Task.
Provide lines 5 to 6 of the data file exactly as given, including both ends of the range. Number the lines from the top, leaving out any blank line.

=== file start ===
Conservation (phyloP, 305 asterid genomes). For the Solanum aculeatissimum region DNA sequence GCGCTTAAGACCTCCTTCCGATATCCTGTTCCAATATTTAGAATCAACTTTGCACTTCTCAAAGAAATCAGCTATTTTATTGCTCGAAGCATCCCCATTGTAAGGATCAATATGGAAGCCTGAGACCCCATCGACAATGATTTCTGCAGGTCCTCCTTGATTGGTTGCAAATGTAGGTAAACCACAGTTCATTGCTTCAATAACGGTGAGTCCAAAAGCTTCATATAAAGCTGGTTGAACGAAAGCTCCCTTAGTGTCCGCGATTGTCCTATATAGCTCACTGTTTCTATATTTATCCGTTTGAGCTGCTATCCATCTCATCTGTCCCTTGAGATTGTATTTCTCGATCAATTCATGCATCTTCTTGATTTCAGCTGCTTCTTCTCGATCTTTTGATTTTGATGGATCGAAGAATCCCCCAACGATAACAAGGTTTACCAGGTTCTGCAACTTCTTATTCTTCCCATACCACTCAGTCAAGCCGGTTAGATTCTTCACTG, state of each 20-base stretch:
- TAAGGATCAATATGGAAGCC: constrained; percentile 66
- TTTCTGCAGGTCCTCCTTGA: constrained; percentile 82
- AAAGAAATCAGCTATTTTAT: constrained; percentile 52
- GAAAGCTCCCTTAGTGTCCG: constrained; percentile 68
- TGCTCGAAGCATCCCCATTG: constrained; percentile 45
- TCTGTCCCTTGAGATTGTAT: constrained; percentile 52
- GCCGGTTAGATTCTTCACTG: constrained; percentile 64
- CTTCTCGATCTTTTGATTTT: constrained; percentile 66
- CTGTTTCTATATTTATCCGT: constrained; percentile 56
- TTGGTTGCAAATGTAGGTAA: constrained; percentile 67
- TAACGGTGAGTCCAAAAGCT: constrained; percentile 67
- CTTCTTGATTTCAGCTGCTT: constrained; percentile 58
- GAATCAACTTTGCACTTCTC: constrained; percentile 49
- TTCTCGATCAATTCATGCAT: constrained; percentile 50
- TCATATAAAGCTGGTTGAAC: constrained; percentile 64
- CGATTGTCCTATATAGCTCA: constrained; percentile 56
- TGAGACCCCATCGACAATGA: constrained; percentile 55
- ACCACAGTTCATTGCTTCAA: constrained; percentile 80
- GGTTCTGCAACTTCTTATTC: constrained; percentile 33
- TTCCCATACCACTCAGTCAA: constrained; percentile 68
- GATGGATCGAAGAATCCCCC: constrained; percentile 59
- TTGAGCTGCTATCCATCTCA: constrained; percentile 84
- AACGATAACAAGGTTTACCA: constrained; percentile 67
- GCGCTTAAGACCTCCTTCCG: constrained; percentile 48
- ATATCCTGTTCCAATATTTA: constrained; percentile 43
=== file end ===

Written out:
- GAAAGCTCCCTTAGTGTCCG: constrained; percentile 68
- TGCTCGAAGCATCCCCATTG: constrained; percentile 45